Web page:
Clint Eastwood: A Ramblin’ Guy By Ben Fong-Torres

Posted by Ben Fong-Torres on Tuesday, 18 September 2012.

Clint Eastwood: A Ramblin’ Guy 
by Ben Fong-Torres

All right, all together now, with Neil Diamond in mind:

"I am," I said, to no one there
And no one heard at all, not even the chair
"I am," I cried. "I am," said I
And I am lost, and I can't even say why
Leavin' me lonely still

Well, Clint Eastwood must’ve felt pretty lost and lonely after his debacle of a speech at the Republican convention. Here he’d turned his back on the Democratic Party by attacking President Obama – or at least his imagination of Obama, represented by the now infamous empty chair on stage, with which Eastwood conducted a one-to-none conversation. But he’d done Mitt Romney and the GOP no favors by screwing up the convention’s rigid time line, looking slightly disheveled and rambling for 12 minutes when he’d been given five, delaying Romney’s big moment. And, in line with previous convention speakers, Eastwood issued statements that either were inaccurate or did no service to the anointed candidate.

Among his missteps: He chastised Obama for his timeline for withdrawing troops from Afghanistan.  But Romney himself has endorsed that strategy. Eastwood wondered whether it was a good idea to have attorneys (like Obama, a Harvard Law School grad) to be in the White House.


Backstage, Romney probably wasn’t wondering, since he also holds a degree from Harvard Law School.

That’s how it went. Eastwood threw off the schedule, then grabbed most of the headlines, for all the wrong reasons, after a night that was meant to spotlight Romney’s acceptance of his party’s nomination for the presidency.

It was a sad fall from grace for a classy, talented actor and director; an American icon. The media had a field day, or two, making fun and puns out of the affair (“The Old Man and the Seat,” a headline read on Jon Stewart’s Daily Show).

I prefer to remember him as the charming guy Dianne and I met in Carmel, California, where he once served as mayor. This was in 1987, when I was doing an article about that scenic seaside village for Travel & Leisure magazine.

That was, amazingly enough, 25 years ago. So much has changed. And not all for the better.

Mural, mural on the wall: Bill Weber,the San Francisco muralist responsible for the famed “Jazz Mural” at the corner of Broadway and Columbus in North Beach, is finishing up a new one.

Haight-Ashbury mural in San Francisco by artist Bill Weber 615x251Haight-Ashbury mural in San Francisco is being painted by artist Bill Weber. Ben Fong-Torres is painted by Weber on the Clayton Street side by Joan Baez.It’s an homage to the Haight-Ashbury and the Summer of Love, with two massive paintings meeting at the corner of Haight and Clayton, above the Burger Urge. (That was one of our urges back in the ‘60s, as I recall.) Weber, along with Arianna, his wife and sous painter, are at work, on scaffolds, as I write, painting the likenesses of Jerry Garcia, Janis Joplin, and George Harrison and Patti Boyd (who famously visited the neighborhood in 1967) for the Haight Street panel. Here’s his mockup of it.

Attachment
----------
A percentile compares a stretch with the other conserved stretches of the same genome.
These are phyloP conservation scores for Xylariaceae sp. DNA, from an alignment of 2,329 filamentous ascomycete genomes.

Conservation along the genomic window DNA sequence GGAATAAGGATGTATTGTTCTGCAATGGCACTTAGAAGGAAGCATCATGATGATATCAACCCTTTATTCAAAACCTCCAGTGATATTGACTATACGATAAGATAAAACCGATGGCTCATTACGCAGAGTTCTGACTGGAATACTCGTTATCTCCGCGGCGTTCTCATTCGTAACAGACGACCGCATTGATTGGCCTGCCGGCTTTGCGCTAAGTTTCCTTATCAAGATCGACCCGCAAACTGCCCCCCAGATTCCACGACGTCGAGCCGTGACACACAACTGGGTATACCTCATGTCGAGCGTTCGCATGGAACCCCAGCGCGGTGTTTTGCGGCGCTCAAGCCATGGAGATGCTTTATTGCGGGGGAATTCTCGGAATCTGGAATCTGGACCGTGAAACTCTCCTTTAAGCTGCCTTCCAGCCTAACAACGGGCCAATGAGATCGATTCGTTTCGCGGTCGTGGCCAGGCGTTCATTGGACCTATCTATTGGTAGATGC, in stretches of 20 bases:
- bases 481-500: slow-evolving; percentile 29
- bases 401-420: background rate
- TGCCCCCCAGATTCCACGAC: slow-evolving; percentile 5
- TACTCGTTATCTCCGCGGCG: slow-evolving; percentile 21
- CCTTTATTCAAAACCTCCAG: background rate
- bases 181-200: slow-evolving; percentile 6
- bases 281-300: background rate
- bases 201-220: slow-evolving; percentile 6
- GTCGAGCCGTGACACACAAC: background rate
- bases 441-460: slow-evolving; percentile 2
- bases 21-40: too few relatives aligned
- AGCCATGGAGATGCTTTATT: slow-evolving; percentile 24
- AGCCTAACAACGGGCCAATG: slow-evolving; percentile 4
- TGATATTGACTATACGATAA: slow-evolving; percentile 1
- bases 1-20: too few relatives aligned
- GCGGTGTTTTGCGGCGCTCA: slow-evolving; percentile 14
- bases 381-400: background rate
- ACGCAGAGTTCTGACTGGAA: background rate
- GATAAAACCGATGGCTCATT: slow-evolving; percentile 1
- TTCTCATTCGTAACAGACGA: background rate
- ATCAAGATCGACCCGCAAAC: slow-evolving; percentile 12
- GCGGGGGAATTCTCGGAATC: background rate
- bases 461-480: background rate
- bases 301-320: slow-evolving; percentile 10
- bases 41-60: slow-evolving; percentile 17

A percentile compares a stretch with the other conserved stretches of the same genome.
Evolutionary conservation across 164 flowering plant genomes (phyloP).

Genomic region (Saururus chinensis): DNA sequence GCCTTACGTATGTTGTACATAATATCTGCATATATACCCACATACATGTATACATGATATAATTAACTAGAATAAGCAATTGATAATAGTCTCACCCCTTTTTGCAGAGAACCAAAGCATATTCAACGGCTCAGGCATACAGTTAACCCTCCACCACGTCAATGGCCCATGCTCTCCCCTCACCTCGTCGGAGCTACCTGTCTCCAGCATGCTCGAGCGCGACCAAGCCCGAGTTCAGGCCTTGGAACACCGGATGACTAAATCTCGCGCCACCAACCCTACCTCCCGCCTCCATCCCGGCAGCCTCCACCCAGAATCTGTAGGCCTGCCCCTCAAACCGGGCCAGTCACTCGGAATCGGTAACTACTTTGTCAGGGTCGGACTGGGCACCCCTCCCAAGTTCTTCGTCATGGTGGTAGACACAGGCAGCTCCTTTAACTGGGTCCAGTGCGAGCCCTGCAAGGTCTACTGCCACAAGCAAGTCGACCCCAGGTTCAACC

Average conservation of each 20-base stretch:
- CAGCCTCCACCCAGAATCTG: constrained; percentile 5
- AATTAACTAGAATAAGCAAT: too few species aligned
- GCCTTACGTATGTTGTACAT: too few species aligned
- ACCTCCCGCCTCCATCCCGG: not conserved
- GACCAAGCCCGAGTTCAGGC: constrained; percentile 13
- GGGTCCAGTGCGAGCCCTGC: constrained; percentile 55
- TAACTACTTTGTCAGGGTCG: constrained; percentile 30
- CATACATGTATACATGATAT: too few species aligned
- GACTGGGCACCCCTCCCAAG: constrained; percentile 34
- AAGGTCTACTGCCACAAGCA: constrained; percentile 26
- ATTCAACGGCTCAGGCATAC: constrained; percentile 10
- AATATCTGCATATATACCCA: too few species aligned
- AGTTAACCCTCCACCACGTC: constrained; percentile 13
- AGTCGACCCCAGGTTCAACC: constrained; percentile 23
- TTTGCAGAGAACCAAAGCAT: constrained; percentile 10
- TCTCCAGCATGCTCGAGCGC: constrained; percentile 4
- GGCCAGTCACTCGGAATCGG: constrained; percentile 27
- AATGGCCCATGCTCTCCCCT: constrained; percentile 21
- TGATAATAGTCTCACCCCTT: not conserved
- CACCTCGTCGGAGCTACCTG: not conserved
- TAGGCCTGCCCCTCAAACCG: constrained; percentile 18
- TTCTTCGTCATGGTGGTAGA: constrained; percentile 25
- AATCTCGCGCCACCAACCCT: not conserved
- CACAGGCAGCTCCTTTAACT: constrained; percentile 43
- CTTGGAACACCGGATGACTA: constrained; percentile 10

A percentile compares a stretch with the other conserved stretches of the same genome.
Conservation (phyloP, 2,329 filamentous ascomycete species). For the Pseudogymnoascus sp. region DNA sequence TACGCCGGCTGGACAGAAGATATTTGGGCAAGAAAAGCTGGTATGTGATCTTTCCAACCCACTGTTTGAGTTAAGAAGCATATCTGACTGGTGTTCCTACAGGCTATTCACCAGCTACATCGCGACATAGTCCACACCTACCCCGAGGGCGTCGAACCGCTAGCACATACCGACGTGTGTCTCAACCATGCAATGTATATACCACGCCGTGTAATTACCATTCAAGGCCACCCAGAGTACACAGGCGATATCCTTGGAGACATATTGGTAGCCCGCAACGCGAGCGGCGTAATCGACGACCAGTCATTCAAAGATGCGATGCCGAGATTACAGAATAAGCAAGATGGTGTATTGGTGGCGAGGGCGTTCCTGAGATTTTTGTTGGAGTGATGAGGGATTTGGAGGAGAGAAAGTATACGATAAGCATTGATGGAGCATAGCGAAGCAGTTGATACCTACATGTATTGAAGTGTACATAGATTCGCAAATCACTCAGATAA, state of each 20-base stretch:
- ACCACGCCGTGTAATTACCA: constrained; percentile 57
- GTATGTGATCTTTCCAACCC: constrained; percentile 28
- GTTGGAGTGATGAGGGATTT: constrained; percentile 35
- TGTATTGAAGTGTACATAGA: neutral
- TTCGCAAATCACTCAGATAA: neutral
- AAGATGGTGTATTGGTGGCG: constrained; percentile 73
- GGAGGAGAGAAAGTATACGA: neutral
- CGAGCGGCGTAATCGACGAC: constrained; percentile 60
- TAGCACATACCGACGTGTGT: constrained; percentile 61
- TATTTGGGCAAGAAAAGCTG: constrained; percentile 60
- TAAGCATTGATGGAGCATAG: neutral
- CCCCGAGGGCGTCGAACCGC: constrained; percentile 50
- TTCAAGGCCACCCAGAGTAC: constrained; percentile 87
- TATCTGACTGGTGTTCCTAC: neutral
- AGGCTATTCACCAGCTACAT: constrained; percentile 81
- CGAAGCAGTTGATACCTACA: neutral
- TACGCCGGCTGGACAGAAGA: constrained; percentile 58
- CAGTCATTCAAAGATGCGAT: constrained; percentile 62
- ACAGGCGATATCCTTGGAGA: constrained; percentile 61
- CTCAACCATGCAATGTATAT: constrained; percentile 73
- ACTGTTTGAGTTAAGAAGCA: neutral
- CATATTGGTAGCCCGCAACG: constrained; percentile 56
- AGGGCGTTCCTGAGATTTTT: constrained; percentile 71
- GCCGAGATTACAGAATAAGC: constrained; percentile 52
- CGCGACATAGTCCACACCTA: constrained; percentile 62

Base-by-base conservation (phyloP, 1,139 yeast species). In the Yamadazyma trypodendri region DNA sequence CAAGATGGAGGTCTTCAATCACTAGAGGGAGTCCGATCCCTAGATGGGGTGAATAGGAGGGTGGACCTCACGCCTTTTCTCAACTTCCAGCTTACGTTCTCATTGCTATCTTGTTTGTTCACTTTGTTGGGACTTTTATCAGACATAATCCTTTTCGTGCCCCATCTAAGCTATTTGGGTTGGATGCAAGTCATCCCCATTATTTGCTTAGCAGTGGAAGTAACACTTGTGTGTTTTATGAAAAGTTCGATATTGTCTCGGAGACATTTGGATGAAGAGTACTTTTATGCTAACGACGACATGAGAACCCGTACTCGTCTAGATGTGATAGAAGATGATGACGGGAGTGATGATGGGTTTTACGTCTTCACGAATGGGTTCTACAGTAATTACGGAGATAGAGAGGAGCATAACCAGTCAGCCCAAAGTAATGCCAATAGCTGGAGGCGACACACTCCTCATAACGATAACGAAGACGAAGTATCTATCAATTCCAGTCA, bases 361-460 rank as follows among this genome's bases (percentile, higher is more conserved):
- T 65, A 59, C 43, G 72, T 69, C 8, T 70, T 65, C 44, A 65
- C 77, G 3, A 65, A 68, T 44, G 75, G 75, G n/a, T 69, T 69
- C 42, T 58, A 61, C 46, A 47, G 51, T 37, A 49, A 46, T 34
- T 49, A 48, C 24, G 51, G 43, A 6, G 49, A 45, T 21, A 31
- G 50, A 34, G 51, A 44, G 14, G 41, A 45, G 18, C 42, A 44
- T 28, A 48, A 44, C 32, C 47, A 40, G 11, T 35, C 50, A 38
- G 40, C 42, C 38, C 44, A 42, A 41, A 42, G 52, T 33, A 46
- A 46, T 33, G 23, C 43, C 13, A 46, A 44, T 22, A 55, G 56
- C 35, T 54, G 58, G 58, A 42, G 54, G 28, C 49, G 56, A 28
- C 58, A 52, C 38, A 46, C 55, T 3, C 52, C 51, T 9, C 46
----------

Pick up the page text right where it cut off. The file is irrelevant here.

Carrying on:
Bill and Arianna have already completed most of the Clayton Street mural, which will include Jimi Hendrix, Jim Morrison, Joan Baez, Allen Ginsberg, Timothy Leary and…me. Here I am, loitering near Baez.

mural w_me_and_Rita_copy(LtoR) Haight-Ashbury Mural (part) in San Francisco by artist Bill Weber of Margarita 'Rita' Chan, Ben Fong-Torres, Joan BaezIf you’re asking “Why?” I’m with you. But I’m honored – and awed.  Weber’s other works, which can be enjoyed around town, and beyond (a realistic painting of the Taj Mahal is in Indio, Calif.), endure. (You can see examples at The “Jazz Mural,” which pictures Benny Goodman, Teddy Wilson, and local luminaries like Emperor Norton, columnist Herb Caen and several former S.F. mayors, was created in 1987.  That’s a long time to be up against a wall.

Fortunately, I am not alone. In fact, I learned that I was included mainly because of a long-ago friend, Rita Guzman, who I knew in the late ‘60s as Margarita Chan, a neighbor who I enlisted, in 1969, to attend my sister’s wedding with me, so that I could show up with a fellow Chinese American, thus not pissing off my parents and ruining the ceremony. I am forever grateful to Rita, but, nonetheless, fell out of touch with her for decades, until a few months ago, when we found each other online.

Rita, it turns out, is a friend of the muralist, Weber, and he was including her in the Haight-Ashbury piece. She told him that he should add me, and probably fed him some gibberish about my being part of the Summer of Love. Whatever she said, it worked, and there I am. At least until I start to fade…

As for Ms. Guzman: In the montage above, she’s the young woman up front, looking out onto the street. Lovely Rita…